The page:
When he tires of the tune the voices are creating, he tries to fight his way out. I cannot imagine a more apt metaphor. And after he has tried and failed to fight his demons, the accusations shift.
“We think you’ve changed, bro.”
“We know best.”
It is the distillation of what each voice was originally talking about. This is the truth, from Bo’s perspective. This is what those voices are really saying. What they have always been really saying.
And again, in a moment that never fails to send shivers down my spine, he attempts to take control of the message.
It is an incredibly powerful moment. All pretext is gone, and the absolute truth is laid bare. “We think we know you.”
‘No,’ says Bo, with his body language, ‘you think you know me but you are wrong’. He even physically tries again, after masterfully controlling the voices, to stop them. His little hand gesture – it looks like or “cut”, or “stop”. Or, ironically, “safe” in baseball. He wants to be safe, wants to be free, but they will not stop. He has made something beautiful, but it has fully escaped his control. And it will not stop.
“We think we know you” drones on on infinite repeat. But Bo has another moment of brilliance. Instead of controlling what they say, let me use it. Take it even further and make it the backdrop to a song. If they won’t stop, I will make something pure and beautiful from it to spite them.
And for a moment, as the bass kicks in, and the pure joy of creation and expression provide relief, the voices seem to drown out. They seem to be muted, or at least dulled into the background. But no amount of music will ever really stop them.
But this has unlocked a new level of control. He can tweak how they sound, and fuse it with his creation to make something transcendent.
And as the dramatic crescendo of the song hits its apex, you can see the anguish on Bo’s face. The stress of performance, sure (it is a truly physical performance from start to finish, and mapped out through his mime work in a space you believe is real), but its more than that. It’s the struggle of Sisyphus; a weight Bo has to carry and struggle with no end ever possible. So he revels in the dance (“dance you fucking monkey” – a subtle reference to the scathing line from the intro), and takes whatever joy he can, resigned that this is his fate.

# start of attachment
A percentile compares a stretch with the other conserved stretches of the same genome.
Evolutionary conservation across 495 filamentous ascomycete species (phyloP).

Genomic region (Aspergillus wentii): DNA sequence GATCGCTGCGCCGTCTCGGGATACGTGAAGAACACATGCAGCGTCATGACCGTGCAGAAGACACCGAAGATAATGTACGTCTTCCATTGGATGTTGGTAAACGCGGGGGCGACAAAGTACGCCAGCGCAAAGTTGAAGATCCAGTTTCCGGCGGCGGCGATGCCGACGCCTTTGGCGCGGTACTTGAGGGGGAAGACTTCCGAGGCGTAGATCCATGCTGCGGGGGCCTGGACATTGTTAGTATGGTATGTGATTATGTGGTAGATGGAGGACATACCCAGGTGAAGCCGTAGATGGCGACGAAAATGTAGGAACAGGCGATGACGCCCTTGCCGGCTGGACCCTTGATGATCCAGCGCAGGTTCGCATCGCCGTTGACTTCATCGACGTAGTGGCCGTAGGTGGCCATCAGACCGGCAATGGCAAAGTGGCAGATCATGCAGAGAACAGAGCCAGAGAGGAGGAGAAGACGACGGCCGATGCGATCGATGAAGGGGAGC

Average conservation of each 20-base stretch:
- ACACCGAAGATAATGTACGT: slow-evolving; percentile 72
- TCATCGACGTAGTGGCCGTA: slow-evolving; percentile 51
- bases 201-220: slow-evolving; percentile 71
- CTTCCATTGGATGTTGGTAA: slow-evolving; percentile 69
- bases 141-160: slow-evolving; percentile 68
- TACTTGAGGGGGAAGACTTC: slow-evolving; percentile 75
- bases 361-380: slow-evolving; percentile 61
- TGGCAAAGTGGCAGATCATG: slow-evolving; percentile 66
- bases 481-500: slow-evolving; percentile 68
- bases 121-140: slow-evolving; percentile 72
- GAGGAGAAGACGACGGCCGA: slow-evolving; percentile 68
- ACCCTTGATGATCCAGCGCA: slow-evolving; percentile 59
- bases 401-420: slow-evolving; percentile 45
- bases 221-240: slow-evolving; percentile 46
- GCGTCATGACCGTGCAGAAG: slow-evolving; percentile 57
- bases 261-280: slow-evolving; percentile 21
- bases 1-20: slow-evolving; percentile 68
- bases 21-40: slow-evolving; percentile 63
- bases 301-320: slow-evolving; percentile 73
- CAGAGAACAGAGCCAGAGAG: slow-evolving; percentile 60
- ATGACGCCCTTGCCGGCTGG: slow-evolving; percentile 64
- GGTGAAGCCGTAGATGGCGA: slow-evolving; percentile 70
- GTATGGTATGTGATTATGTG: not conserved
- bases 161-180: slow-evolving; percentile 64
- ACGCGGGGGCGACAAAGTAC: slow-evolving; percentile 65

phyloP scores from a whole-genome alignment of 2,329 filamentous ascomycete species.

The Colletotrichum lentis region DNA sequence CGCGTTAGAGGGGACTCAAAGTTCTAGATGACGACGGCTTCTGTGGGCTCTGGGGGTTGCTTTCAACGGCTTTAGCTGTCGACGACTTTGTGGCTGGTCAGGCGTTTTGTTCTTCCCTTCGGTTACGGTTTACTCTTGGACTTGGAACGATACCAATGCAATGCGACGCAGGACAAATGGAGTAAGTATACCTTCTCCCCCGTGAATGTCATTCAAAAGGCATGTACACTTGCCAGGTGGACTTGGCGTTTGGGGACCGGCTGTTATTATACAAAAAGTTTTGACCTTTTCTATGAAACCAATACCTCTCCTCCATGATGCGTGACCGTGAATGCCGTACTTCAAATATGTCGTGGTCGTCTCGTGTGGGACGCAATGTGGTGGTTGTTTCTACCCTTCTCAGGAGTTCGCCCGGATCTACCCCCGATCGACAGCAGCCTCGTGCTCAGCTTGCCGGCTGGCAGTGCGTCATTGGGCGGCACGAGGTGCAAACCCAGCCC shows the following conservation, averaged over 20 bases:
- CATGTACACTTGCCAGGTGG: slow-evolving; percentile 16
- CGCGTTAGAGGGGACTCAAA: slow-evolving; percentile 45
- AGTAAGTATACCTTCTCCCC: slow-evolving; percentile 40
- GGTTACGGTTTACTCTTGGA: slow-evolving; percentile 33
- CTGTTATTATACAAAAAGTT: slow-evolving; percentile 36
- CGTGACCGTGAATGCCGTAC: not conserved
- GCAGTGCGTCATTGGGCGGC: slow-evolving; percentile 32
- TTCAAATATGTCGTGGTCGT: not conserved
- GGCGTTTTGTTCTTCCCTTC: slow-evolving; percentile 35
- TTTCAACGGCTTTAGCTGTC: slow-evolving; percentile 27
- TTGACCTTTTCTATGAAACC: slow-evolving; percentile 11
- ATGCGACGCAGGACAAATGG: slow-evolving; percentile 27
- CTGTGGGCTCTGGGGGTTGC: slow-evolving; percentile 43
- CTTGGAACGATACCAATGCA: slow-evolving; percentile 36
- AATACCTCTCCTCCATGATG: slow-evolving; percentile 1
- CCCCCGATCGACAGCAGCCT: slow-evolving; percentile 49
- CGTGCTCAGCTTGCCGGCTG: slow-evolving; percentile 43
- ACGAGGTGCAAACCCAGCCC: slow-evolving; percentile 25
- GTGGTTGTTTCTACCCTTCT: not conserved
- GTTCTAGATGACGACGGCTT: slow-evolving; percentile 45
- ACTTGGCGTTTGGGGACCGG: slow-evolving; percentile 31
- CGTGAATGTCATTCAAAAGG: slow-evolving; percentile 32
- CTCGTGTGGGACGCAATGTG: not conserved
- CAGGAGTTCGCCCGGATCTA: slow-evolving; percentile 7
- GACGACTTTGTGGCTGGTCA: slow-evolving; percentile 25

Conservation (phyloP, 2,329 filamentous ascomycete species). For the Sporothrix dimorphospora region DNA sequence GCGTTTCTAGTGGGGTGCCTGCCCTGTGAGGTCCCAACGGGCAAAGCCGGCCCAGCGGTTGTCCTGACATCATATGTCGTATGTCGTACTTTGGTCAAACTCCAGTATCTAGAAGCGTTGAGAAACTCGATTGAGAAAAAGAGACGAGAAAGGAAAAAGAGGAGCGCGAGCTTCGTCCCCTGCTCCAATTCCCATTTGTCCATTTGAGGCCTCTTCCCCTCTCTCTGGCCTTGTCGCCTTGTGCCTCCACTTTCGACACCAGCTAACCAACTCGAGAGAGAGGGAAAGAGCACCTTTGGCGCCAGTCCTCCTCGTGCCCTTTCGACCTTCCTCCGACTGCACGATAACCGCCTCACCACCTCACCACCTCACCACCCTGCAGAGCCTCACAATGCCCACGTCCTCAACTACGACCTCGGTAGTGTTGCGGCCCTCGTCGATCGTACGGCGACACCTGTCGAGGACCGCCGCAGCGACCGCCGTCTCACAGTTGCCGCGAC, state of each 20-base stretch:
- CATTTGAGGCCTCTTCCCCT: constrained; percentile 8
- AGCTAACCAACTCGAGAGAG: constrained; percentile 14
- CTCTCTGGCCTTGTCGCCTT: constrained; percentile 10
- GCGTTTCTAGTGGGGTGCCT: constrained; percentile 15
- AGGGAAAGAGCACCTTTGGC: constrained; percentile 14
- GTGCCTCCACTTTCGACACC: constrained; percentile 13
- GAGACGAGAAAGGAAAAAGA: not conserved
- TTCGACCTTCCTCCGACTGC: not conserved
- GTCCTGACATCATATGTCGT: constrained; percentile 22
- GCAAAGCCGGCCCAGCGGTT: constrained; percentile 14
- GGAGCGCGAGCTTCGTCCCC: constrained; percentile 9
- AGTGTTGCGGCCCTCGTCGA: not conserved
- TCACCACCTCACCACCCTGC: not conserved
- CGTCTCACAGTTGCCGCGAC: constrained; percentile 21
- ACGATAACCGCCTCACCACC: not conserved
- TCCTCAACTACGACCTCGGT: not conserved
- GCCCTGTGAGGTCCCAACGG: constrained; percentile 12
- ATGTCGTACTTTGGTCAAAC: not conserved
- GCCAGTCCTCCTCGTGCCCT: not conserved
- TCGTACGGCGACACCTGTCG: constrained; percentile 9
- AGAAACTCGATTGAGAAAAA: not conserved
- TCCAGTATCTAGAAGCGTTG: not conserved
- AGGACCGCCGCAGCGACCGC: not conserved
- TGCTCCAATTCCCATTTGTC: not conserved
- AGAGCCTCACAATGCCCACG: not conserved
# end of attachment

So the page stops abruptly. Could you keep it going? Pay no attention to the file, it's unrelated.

And so he ends without an escape, in a somewhat bleak ending if you subscribe to this meaning – yes, the voices will always be there. No, there is nothing you can do about it. Yes, the only way to even cope is to make something beautiful from it.
I’m not so arrogant as to propose a deep meaning for real life, but certainly the commentary on fame and celebrity is powerful. And with everyone and their dog trying to get instagram followers, or facebook likes, or subscribers to their podcast (hmmm… why does that ring a bell…), the takeaway that I … I guess ‘take away’… is to be careful what you wish for.
Celebrity has its downsides – one of which is the loss of agency and peace from the constant barrage of fans, people trying to make money off of you, and people from your past, all screaming at you “We think we know you.”